(By Jennifer Copley, Last Updated 14 October 2016)
Where: Buntzen Lake, Anmore, British Columbia, Canada
Description: The Buntzen Lake race is part of the annual 5 Peaks trail racing series. There are two race options for adults – the 15-16 kilometer/9-10 mile Enduro Course and the 10 kilometer/6 mile Sport Course, as well as 1 kilometer and 3 kilometer children’s races.
The 2016 Enduro Course (which was the race I did) began with the Energy Trail, followed by the Diez Vistas trail, which runs up a mini mountain (informally called Sugar Mountain), providing some spectacular open views of the Nort
h Shore and Burrard Inlet along the way. This trail is very steep and technical, with plenty of roots and rocks. We came back to the finish line via the gently undulating Bunzten Lake Trail, which runs along the side of the lake. I came across a bear on this trail, which would have been scarier if he hadn’t been trying to run away from the swarm of runners and hikers who had suddenly converged in the area. The Sport Course skips the major elevation and technical terrain, sticking to the easier lakeside trails.
Cost: $45-$55 for either the Sport or Enduro Course, depending on how early you register (earlier registration is cheaper)
Time: Completion times are quite variable, depending on ability and trail running experience. Times for the 2016 Buntzen Enduro Course ranged from 1:19 to 3:29 and times for the Sport Course ranged from 0:49 to 2:03.
Difficulty: The Enduro Course trails were quite technical and challenging, with lots of elevation gain in the first half followed by steep downhill, though the final third of the course was run over easier trails.
Required Equipment: Good trail running shoes, water and carb gels or other snacks in case of an energy crash (there was only one aid station along the course at around the 10k mark); water reservoir, bottle, or collapsible cup (5 Peaks events are now cup-free)
- As with all the 5 Peaks races, there were plenty of wonderful volunteers, the other racers were friendly, and the event was loads of fun.
- The scenery was fantastic, both at the lake where the race started and along the trails.
- The cost of entry was cheaper than that of a half marathon, but the workout was just as intense due to the terrain and elevation.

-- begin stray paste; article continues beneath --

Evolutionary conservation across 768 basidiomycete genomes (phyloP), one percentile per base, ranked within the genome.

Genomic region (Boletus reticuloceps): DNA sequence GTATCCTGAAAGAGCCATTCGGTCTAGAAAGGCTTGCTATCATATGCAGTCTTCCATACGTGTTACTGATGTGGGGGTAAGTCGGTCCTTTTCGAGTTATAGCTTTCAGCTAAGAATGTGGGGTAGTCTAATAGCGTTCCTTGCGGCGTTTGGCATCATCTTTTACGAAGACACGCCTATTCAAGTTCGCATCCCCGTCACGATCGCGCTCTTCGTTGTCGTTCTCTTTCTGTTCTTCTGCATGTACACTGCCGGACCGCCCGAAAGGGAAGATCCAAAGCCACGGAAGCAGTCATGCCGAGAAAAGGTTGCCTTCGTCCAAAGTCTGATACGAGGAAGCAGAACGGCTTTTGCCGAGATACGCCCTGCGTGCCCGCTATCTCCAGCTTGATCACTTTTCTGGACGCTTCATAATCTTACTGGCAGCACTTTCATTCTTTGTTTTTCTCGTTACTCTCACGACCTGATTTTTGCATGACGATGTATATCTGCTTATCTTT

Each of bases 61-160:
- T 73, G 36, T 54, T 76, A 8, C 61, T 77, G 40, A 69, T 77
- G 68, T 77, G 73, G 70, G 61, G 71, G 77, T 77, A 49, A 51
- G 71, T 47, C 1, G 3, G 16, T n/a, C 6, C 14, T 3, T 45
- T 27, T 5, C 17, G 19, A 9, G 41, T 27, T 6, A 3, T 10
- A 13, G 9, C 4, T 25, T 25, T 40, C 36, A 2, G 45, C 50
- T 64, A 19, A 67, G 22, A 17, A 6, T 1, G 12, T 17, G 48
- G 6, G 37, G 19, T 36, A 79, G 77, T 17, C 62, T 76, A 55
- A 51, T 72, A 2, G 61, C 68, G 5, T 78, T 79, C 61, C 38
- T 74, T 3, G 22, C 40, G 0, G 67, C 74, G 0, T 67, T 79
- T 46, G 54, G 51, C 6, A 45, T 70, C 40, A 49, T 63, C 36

- Snacks and water were provided at the start/finish area.
- 5 Peaks race photos were made available for free to share on social media.
- Runners were given a Distance Runwear gear bag and a choice of one item from the other 5 Peaks swag, with options including a collapsible cup, arm warmers, buff, mug, and glass.
- Insufficient flagging in some areas led to confusion; at one point, four of us got lost for about 10 minutes trying to find a small course flag hidden behind a bush; this flag marked an easy-to-miss trail fork in an open area. There were a few other spots where I had to search for course markings that were not easy to spot.
- There was only one aid station, likely due to logistical barriers in setting something up on the mini-mountain, so runners needed to carry plenty of water up the big hill or risk dehydration.
- Register early. The 5 Peaks races have become very popular, so they sell out quickly.
- Don’t bring headphones or walking poles – for safety reasons, you’re not allowed to use them on the courses.
- There isn’t a lot of parking in the area; plan to carpool.
- The 5 Peaks events have gone cup-free for environmental reasons; bring your own water reservoir, bottle, or collapsible cup.
- There are no dogs allowed on the trails or at the start-finish area for this race. Anyone who brings a dog to the Buntzen race area will be asked to leave.
- For more information about the Buntzen Lake race and the 5 Peaks race series overall, see the 5 Peaks Race page.
For information about more great running events and hikes in BC, see the main Activities page.
*Conditions, routes, and prices may have changed since the time of this writing.